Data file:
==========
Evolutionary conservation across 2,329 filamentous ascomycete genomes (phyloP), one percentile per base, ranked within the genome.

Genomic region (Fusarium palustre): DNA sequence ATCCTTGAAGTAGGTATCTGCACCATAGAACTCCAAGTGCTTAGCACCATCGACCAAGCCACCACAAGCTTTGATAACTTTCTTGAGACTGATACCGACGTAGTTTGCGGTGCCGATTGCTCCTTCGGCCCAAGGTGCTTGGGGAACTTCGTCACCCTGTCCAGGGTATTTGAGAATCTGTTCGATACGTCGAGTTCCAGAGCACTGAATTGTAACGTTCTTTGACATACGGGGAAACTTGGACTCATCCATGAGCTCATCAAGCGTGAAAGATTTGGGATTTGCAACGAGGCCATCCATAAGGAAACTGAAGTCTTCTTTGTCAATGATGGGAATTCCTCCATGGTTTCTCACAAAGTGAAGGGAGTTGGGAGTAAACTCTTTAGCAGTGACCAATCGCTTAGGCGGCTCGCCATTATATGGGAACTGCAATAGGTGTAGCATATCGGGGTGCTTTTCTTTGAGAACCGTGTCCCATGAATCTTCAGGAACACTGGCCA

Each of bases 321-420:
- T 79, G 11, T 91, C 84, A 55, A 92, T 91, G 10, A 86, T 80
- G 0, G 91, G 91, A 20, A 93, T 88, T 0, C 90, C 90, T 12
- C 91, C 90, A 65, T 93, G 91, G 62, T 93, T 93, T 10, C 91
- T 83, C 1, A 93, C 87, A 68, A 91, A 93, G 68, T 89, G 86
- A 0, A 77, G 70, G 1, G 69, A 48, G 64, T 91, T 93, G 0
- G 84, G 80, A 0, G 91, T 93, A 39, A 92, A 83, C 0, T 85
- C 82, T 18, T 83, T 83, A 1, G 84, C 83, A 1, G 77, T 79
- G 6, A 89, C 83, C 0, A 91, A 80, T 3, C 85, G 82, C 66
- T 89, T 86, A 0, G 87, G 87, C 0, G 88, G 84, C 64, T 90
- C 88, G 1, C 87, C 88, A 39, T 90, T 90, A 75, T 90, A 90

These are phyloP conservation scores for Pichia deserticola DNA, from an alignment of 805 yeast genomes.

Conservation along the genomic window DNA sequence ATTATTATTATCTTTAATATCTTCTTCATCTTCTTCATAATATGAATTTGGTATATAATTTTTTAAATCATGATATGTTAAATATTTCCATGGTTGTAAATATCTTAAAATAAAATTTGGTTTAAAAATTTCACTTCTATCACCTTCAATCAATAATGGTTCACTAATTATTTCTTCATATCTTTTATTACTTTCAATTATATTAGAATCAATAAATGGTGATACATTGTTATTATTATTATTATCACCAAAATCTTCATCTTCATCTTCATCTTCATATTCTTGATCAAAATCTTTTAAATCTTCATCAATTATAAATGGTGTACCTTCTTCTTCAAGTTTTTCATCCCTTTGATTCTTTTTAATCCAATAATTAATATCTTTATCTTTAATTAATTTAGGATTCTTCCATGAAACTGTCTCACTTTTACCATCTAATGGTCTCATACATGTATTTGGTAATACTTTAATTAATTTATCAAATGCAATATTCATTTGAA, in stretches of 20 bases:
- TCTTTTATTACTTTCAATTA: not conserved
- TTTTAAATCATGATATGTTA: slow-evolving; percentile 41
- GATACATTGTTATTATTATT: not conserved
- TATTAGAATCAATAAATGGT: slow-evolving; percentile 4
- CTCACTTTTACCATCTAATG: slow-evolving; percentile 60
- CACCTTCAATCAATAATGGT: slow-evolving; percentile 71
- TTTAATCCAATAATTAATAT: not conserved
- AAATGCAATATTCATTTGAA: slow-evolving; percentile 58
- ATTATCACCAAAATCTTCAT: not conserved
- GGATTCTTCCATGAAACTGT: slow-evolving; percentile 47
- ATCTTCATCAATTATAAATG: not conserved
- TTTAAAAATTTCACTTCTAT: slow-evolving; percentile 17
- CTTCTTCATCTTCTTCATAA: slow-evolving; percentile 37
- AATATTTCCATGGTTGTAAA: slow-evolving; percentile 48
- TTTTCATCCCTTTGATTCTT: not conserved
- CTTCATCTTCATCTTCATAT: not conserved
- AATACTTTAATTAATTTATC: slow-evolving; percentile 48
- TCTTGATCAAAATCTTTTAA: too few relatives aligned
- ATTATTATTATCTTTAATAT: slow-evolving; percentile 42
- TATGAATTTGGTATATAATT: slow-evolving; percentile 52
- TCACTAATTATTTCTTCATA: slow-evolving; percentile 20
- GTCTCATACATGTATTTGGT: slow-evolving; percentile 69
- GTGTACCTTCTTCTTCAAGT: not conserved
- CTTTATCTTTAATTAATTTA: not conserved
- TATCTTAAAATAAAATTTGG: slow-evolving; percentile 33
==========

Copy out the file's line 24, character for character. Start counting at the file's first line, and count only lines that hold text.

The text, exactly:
- ATTATCACCAAAATCTTCAT: not conserved